Learning Curve: Scribus

I admit it. I’ve been procrastinating. Designing a book cover has been on my to-do list; I’ve even chosen the photos and rough drafted it out in my head.  I’ve got approximated sizes. I’ve been stalling because I know the that program I need to do this, Scribus, will be another big learning curve.

Scribus is an open source desktop publishing program. An Ubuntu version is available from the Ubuntu repositories, so that’s what I have installed. I’ve discovered, however, that it is not terribly intuitive, and I haven’t set aside the time to go through the learning process step by step.

Not that there haven’t been plenty of other things that need doing, but I think I’ve put it off long enough. It’s time to go through a basic tutorial, become familiar with it, and get started.

Wish me good providence.

Reading Through Aloud

I read about this on a self-publishing website, that it is a good idea to read through one’s book aloud as part of the preparation process. I have been doing this and see why it is excellent advice.

I sent my chapters to be proofread and corrected as I wrote them. When they came back, I cleaned them up and started working on a format. This included not only page size, but titles, page numbers, and photographs.

My book has a lot of photographs. This is in keeping with my blogging style which is important, because the book is based on my blog, and my blog has lots of pictures. For the book, I’m finding that these are a good place to add useful information in the form of captions. For example, in the chapter about food self-sufficiency, I talk about the many ways we are food self-sustaining and include photographs of these. The caption for the photo of pouring beaten eggs into muffin tins, can explain how to freeze eggs. I can give details that would be so many rabbit trails if they were included in the text.

There is a potential problem with adding photos if a lot of cutting and pasting of text is necessary. To keep my white space balanced and keep a uniform appearance throughout the book, I did indeed do that. I also found I sometimes had too much text, or not enough. Sentences, even paragraphs, were cut, or, I had to add some. As I’m reading through aloud, I catching places where sentence parts were not included in the cut and paste.

I’m reading through from beginning to end, chapter by chapter, slowly. I’m making sure I focus on and say every written word. I’m keeping the proofed manuscript next to it, to compare if something seems amiss. If I reworded something or added text for the sake of formatting, these are being sent for proofreading.

Once I’m satisfied with the chapters, I’ll put them all together in one file. Then I can begin adding page numbers to the index. Maybe I’ll give a step by step of how that is done. What do you think?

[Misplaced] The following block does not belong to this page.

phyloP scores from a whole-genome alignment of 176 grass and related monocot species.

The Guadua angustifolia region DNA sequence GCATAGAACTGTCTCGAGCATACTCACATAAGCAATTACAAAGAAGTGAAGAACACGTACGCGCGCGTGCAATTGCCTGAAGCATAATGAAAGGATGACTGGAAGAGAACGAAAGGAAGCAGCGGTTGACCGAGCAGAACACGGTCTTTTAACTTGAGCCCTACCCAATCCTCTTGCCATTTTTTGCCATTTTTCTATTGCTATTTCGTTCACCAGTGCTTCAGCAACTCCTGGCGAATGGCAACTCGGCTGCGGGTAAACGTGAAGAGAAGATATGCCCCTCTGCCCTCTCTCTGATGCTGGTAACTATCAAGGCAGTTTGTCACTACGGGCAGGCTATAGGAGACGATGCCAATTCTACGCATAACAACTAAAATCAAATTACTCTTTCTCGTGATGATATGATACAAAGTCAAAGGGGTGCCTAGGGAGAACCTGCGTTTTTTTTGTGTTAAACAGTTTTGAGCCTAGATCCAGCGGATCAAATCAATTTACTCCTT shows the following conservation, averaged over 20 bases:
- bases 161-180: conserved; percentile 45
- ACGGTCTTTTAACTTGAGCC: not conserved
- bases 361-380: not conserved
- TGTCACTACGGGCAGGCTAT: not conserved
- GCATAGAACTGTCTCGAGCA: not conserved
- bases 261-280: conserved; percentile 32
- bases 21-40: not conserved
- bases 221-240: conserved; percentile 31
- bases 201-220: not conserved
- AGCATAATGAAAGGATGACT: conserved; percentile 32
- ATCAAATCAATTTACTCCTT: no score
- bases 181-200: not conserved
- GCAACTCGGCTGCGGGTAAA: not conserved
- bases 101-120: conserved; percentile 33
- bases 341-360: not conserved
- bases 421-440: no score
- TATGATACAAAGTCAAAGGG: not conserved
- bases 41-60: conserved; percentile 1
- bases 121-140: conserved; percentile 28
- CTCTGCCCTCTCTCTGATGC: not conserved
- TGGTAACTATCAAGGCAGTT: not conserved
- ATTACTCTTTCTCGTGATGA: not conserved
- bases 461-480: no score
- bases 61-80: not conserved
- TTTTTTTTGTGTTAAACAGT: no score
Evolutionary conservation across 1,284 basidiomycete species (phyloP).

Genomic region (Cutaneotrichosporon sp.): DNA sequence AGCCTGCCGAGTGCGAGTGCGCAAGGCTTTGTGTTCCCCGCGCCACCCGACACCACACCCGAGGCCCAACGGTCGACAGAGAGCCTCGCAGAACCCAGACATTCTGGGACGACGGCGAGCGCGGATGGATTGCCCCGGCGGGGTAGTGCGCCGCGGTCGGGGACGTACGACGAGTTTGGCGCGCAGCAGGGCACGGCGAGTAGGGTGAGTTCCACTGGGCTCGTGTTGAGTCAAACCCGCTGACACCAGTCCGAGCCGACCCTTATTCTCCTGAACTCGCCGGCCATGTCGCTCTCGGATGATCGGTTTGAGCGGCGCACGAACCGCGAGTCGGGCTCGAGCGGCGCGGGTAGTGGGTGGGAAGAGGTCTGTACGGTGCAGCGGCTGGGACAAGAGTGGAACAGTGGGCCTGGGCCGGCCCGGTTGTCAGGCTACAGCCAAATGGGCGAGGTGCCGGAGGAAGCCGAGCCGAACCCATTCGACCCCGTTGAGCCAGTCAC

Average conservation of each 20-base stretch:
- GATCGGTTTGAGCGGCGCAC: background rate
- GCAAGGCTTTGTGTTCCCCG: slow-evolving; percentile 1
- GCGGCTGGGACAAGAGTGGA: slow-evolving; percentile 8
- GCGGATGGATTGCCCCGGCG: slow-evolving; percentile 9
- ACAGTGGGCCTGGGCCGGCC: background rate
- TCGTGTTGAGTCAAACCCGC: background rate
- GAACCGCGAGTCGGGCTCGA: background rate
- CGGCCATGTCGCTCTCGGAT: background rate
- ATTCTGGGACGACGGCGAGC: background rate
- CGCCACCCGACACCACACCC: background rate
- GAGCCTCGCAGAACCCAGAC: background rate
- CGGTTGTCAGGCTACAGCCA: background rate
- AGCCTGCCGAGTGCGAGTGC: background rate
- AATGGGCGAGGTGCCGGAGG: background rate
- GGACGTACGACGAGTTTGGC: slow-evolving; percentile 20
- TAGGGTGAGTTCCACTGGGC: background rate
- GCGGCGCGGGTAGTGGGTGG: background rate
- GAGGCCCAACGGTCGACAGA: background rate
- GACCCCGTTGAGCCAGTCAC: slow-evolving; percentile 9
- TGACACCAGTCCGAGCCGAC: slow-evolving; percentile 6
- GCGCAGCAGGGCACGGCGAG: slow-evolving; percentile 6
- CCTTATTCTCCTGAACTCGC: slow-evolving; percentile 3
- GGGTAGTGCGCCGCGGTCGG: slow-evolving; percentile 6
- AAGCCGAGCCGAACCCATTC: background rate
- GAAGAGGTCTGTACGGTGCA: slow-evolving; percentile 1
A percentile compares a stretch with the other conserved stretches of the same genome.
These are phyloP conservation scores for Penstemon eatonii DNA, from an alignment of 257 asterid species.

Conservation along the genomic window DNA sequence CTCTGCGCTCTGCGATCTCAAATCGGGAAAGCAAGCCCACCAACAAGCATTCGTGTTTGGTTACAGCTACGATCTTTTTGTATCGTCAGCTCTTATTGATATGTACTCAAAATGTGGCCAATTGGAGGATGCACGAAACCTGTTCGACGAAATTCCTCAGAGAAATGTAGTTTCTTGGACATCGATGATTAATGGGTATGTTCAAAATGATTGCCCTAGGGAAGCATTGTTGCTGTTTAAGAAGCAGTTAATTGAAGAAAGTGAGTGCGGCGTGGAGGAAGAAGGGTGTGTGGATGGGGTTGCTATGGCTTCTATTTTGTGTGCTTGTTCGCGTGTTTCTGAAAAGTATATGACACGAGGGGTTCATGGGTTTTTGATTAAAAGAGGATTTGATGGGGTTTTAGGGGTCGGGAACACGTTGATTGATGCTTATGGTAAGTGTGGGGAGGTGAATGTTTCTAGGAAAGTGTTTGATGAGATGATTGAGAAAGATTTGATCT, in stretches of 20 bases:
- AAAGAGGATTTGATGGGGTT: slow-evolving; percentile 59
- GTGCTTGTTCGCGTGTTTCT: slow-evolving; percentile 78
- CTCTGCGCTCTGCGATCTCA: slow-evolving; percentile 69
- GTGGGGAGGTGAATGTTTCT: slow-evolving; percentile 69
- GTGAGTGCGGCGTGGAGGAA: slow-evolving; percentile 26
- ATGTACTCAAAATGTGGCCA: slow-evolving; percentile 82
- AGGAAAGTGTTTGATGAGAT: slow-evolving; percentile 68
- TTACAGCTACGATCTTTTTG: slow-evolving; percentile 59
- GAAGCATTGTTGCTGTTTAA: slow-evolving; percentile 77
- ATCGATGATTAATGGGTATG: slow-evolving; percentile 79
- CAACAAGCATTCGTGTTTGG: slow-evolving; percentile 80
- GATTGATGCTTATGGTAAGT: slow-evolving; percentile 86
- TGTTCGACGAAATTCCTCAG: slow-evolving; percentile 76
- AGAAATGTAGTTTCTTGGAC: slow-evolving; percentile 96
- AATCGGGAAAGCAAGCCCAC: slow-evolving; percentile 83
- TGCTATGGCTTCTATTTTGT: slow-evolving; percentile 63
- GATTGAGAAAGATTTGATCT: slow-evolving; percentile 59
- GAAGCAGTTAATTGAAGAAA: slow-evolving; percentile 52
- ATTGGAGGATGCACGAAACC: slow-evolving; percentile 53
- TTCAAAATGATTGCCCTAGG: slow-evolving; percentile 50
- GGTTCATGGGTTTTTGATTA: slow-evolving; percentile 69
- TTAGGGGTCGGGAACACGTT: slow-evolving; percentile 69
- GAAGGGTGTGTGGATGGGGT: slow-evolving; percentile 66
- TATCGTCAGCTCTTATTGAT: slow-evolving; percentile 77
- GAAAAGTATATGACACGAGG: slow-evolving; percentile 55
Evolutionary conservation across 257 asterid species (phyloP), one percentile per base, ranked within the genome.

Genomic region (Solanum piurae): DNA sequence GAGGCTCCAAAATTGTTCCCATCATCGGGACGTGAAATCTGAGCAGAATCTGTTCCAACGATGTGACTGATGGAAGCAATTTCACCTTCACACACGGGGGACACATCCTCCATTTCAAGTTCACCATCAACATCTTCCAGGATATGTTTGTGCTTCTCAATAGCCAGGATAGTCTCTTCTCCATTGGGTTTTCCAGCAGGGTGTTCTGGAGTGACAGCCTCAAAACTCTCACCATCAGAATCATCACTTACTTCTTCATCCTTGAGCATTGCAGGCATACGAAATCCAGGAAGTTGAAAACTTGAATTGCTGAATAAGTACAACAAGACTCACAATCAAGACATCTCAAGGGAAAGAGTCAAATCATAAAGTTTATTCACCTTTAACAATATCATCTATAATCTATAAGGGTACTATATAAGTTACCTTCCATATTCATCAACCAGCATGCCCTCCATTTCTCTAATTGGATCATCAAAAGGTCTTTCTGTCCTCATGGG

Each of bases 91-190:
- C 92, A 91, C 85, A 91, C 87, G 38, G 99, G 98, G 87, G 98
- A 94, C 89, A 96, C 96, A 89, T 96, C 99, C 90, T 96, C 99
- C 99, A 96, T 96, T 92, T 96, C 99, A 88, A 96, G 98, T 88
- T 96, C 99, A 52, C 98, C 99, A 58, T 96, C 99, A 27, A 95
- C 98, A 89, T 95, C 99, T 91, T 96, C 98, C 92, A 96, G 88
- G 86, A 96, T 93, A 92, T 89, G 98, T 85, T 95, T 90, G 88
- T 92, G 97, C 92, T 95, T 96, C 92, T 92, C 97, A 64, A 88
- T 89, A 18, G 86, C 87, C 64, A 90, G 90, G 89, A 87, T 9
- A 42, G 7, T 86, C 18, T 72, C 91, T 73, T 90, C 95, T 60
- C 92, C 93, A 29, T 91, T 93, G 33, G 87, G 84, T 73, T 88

Decision About the PDF/X-1a:2001 Problem

I think I’ve been researching this problem non-stop. At least it seems that way. I’d already figured out that converting my book to PDF/X-1a:2001 on Ubuntu Linux was out. Next, I took a serious look at Serif’s PagePlus, thinking I could run it on the Windows partition of my computer. However, I decided that since some folks have had problems with Serif’s PagePlus PDF/X-1a:2001 metadata and Lightning Source, that perhaps PagePlus wasn’t for me at this time. Since the whole self-publishing process is all so new, I figured I don’t need another stressor thrown into the mix!

That left Adobe Acrobat Professional. The newest version is prohibitive because of cost. I scoured Amazon and eBay, coming to the conclusion that even older versions would cost a pretty penny, as in at least $200, likely more. This amazes me because so many of them don’t run on anything higher than Windows XP. Still, I was clueless to know which one would be best.

I finally thought to look at my public library for a book that I could check out. I discovered that they do indeed have one, Adobe Acrobat 9 PDF Bible, by Ted Padova.

This book has been very helpful. It is set up as a reference book, and details every aspect of the PDF process. What I realized, is that I don’t need all the bells and whistles. All I really need is Acrobat Distiller, which can’t be purchased as a stand-alone program; it is integrated into Adobe Acrobat.

So. I found a new copy of Adobe Acrobat Professional version 6 for about $80 on Amazon. This is the earliest version of Acrobat that can create the PDFs that Lightning Source wants. I’ll dust off my old XP computer and install it there.

I confess I’m still a little nervous about the whole thing, but at least I can get back to finishing the front matter and index of my book.